Source: Jim Linwood
Ecobuild latest: Bill Dunster on his Zedpods and Igloo on floating homes
A number of developers, architects and investors have revealed their plans for custom housing and off-site construction at the Ecobuild conference.
Regeneration developer Igloo is planning to build floating custom-built houses on the Thames in east London.
Executive chairman Chris Brown revealed the target as part of the developer’s plan to deliver large-scale custom-build housing developments, which would be connected to community energy networks.
He told the Ecobuild conference at the ExCel: “When you come back next year or the year after that, we hope that you’ll see floating outside of ExCel some custom build houses linked up to a community energy grid.”
The firm has been selected by the Homes and Communities Agency to deliver a pilot scheme of custom-build homes as part of a new neighbourhood at Trevenson Park near Redruth in Cornwall.
Brown revealed Igloo also has plans to develop custom-build schemes in Nottingham and Glasgow.
On the same panel, Debbie Hobbs, sustainability manager of Legal & General Property, revealed more details about its modular housing factory in Leeds, which will be the largest in Europe when completed.
Currently being built inside a warehouse, the factory is set to produce its first homes by June and could eventually build up to 3,000 homes a year for the build-to-rent market.
Hobbs said off-site manufacture of modular housing can address sustainability. “Hopefully you can address affordability because you’re producing modules in a factory, whatever the design is like,” she said. “You can also address labour issues and timescales. Once the infrastructure is in place, [the homes] can go in very quickly.”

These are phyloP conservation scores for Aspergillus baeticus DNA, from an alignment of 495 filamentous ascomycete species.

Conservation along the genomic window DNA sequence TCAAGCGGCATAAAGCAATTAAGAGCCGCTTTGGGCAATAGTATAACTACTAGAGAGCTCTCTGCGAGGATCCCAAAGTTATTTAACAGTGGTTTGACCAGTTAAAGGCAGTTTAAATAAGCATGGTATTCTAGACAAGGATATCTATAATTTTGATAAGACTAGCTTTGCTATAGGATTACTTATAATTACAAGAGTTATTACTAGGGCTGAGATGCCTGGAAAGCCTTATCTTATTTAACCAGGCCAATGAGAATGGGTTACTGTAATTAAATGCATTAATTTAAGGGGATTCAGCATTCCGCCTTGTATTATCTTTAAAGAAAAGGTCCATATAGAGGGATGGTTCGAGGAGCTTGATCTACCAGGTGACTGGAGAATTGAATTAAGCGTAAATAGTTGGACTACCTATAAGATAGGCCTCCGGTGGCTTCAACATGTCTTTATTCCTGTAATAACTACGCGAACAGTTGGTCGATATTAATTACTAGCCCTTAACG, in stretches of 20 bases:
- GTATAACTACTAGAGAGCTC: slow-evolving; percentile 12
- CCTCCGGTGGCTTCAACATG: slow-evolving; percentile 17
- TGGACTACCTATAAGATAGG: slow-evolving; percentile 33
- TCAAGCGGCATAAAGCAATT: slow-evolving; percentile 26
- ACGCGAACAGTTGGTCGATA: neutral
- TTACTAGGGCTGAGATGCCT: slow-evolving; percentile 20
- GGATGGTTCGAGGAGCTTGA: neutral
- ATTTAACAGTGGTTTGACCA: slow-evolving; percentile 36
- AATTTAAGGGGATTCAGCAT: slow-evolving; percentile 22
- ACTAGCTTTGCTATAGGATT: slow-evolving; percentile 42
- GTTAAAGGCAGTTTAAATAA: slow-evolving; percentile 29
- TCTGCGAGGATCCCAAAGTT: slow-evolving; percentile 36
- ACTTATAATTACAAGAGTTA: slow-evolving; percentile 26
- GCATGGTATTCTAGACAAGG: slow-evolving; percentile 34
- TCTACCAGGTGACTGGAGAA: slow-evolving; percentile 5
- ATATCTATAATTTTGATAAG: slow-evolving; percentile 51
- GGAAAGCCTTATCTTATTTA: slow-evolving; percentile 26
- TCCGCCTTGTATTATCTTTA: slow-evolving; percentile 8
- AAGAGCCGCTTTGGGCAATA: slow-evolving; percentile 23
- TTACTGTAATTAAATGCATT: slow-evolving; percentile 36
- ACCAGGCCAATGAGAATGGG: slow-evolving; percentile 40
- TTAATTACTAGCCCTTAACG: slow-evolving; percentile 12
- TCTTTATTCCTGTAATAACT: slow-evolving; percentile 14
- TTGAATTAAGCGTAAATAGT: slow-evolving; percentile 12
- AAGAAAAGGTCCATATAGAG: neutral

Barratt’s head of corporate sustainability, Sarah Pratt, was also speaking at the conference and revealed the volume housebuilder is also looking at other construction methods.
She said: “The housing crisis does mean we need to build faster, but we also have to diversify our construction techniques.
“We need to look at alternative methods of construction. We are looking at a range of possibilities at a number of our sites.”
Head of asset sustainability at housing association Affinity Sutton, Alex Willey, said the organisation is still in merger talks with Circle Housing, and added that the proposed new social housing provider is aiming to deliver 5,000 new homes a year by 2020.
Architect Bill Dunster has revealed plans to roll out up to 1,000 zero carbon flatpack homes a year – built on stilts above car parks.
Called Zedpods and developed by Dunster’s sustainable design firm Zedfactory, the affordable homes would be located in major cities, with assembly taking only a week.
Zedfactory joins heavyweight firms including Legal & General, Urban Splash and Rogers Stirk Harbour & Partners that have all unveiled plans to deliver thousands of modular homes in recent weeks.
Single pods are expected to go on the market for £35,000 with double pods costing £65,000. Dunster estimates the construction cost will be between £35,000 and £45,000 per pod.
He said: “We have kit that produces the homes, it doesn’t require any advanced manufacturing. We can produce 5,000 a year if we wanted to.”
Dunster confirmed he is currently looking at sites in London, Cardiff, Oxford and Bath for the first homes, and is aiming them at young professionals priced out of the housing market to “get them living where they work”.
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